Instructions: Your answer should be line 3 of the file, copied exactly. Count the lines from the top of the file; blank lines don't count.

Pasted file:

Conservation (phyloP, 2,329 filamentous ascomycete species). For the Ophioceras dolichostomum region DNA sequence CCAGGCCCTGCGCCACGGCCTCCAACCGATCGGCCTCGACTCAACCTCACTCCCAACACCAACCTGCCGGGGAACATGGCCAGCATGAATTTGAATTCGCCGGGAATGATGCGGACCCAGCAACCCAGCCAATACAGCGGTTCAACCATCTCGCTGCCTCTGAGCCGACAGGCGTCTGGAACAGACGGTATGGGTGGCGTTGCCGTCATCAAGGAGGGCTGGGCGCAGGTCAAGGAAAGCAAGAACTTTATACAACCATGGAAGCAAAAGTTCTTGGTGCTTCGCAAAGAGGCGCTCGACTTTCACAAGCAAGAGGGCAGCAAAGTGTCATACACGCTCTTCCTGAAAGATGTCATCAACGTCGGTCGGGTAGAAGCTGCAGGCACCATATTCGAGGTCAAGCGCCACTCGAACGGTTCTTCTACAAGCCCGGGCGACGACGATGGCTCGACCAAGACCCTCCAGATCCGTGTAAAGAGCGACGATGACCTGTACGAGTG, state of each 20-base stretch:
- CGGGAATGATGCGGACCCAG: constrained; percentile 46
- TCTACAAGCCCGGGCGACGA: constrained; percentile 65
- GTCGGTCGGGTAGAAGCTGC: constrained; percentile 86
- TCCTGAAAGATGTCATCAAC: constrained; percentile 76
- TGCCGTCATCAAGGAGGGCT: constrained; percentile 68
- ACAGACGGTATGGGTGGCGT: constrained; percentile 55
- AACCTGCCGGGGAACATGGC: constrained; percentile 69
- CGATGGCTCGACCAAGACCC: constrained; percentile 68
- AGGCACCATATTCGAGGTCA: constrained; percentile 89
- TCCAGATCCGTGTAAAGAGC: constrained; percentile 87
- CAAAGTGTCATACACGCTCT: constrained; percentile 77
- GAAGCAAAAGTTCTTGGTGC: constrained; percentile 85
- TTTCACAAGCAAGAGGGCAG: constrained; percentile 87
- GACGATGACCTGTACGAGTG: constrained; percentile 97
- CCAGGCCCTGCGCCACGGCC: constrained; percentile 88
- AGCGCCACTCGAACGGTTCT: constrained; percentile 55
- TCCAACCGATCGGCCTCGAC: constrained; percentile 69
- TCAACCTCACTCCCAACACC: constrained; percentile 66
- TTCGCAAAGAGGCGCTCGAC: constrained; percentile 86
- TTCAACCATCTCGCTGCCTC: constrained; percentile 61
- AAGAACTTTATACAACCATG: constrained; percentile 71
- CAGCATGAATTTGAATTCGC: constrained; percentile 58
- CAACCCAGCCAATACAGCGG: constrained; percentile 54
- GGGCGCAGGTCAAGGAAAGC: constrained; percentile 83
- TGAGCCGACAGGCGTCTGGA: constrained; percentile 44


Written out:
- TCTACAAGCCCGGGCGACGA: constrained; percentile 65